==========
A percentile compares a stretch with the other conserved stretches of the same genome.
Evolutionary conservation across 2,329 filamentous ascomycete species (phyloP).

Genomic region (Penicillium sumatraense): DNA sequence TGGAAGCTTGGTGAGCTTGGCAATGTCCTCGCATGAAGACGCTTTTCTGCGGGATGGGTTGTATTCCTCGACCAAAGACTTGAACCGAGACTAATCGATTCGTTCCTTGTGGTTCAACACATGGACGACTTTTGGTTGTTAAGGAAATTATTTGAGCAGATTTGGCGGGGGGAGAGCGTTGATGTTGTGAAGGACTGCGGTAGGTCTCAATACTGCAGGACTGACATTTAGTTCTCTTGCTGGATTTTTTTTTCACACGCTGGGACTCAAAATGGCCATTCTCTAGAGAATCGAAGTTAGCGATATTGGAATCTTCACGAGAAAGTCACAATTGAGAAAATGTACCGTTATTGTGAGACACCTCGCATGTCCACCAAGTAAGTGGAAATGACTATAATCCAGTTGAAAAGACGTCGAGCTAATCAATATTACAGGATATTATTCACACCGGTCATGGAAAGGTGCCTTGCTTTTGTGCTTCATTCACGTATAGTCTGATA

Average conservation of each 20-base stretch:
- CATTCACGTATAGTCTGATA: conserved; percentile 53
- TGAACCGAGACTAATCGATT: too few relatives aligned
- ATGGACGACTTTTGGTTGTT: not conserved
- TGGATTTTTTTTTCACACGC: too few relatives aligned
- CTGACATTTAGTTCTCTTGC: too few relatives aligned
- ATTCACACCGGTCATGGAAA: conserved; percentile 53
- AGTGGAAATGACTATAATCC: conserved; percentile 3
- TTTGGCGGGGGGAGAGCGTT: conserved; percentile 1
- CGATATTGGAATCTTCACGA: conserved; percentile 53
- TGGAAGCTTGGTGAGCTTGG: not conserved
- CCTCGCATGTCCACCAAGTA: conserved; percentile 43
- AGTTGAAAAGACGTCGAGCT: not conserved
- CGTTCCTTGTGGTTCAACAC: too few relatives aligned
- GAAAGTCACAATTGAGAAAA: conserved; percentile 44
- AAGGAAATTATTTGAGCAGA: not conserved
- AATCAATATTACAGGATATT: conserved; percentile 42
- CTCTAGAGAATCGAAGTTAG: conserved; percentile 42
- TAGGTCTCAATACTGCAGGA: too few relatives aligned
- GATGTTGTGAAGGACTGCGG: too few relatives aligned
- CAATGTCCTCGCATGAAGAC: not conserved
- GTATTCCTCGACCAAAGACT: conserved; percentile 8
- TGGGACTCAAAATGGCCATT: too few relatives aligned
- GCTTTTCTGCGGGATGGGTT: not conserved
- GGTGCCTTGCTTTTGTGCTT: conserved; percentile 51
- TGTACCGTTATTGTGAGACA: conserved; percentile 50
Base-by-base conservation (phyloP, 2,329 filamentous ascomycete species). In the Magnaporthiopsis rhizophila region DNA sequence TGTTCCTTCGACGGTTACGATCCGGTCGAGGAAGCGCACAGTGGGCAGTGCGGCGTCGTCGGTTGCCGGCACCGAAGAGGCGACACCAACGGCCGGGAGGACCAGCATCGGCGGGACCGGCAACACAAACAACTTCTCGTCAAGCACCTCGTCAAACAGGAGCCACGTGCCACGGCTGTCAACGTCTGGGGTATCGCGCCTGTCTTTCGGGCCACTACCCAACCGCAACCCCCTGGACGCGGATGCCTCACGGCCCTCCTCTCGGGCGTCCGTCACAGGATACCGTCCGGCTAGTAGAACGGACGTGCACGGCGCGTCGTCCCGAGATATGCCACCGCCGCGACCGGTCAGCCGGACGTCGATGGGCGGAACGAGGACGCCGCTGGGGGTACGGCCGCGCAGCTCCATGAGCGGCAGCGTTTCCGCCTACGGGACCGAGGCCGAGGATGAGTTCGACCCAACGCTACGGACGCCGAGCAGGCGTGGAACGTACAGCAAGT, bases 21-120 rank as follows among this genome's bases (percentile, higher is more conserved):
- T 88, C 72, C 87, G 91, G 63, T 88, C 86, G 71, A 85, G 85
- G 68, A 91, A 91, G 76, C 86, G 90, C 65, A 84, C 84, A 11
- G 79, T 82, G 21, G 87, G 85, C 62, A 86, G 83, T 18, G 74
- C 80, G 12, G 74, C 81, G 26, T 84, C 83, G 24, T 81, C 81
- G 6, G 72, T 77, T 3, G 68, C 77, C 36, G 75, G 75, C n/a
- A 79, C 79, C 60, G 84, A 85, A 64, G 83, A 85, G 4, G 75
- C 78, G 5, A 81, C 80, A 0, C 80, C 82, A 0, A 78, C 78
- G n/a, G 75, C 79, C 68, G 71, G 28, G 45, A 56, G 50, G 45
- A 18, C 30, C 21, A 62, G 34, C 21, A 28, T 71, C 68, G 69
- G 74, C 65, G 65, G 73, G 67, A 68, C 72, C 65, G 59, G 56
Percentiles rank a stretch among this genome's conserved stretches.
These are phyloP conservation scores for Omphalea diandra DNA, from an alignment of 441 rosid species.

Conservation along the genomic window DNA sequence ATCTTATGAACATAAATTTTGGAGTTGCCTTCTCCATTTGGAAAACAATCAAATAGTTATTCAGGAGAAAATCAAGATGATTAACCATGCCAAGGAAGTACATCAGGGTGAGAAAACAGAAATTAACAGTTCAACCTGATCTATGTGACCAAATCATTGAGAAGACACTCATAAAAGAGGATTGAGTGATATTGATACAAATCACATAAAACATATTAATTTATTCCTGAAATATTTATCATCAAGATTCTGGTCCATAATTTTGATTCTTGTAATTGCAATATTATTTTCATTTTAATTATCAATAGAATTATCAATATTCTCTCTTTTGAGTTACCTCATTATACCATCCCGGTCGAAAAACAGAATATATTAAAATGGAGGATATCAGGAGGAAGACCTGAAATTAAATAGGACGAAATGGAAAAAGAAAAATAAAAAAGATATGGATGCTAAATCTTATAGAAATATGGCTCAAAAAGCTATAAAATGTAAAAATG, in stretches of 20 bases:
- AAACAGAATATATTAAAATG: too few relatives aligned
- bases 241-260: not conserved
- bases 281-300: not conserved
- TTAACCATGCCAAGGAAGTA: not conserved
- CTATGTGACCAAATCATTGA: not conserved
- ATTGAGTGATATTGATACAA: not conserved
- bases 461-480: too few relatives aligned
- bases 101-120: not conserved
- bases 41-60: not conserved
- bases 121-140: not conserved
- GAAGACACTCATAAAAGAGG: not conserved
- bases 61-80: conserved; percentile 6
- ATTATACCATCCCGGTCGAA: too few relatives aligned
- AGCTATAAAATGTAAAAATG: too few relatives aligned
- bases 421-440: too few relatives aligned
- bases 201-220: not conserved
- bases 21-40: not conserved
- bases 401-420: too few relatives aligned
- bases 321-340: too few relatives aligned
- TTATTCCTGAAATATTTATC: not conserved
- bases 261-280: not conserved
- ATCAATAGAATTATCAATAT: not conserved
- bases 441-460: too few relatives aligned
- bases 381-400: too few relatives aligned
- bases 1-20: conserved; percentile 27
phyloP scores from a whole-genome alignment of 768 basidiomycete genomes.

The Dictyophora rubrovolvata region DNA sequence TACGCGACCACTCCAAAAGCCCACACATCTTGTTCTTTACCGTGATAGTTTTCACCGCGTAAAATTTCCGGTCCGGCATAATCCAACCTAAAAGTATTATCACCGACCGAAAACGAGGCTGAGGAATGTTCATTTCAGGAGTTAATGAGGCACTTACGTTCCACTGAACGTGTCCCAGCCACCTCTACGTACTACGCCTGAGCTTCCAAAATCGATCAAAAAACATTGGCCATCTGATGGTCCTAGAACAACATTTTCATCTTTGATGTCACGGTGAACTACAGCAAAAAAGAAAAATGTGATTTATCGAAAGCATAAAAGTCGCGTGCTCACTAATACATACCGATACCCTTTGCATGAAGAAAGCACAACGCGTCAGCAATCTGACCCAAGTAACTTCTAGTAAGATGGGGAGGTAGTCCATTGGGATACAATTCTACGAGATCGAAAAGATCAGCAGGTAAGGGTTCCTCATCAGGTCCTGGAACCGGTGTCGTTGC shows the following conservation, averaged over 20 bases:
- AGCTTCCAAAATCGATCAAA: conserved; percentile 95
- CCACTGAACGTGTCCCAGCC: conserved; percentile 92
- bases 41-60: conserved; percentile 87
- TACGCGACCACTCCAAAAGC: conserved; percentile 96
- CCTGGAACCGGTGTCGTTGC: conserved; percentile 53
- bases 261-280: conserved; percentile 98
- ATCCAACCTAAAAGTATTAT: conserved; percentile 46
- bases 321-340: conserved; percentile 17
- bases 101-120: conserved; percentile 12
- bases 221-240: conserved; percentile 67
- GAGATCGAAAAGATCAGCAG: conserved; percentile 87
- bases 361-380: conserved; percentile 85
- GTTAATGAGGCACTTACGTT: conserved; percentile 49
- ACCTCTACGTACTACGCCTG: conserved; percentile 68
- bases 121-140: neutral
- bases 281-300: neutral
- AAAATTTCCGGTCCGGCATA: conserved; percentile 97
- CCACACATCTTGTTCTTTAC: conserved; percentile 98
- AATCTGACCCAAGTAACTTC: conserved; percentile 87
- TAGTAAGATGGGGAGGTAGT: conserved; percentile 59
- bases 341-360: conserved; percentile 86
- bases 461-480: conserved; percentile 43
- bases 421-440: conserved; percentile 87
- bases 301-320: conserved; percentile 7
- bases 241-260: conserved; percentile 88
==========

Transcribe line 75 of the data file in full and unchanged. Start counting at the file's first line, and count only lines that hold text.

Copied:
- CCTGGAACCGGTGTCGTTGC: conserved; percentile 53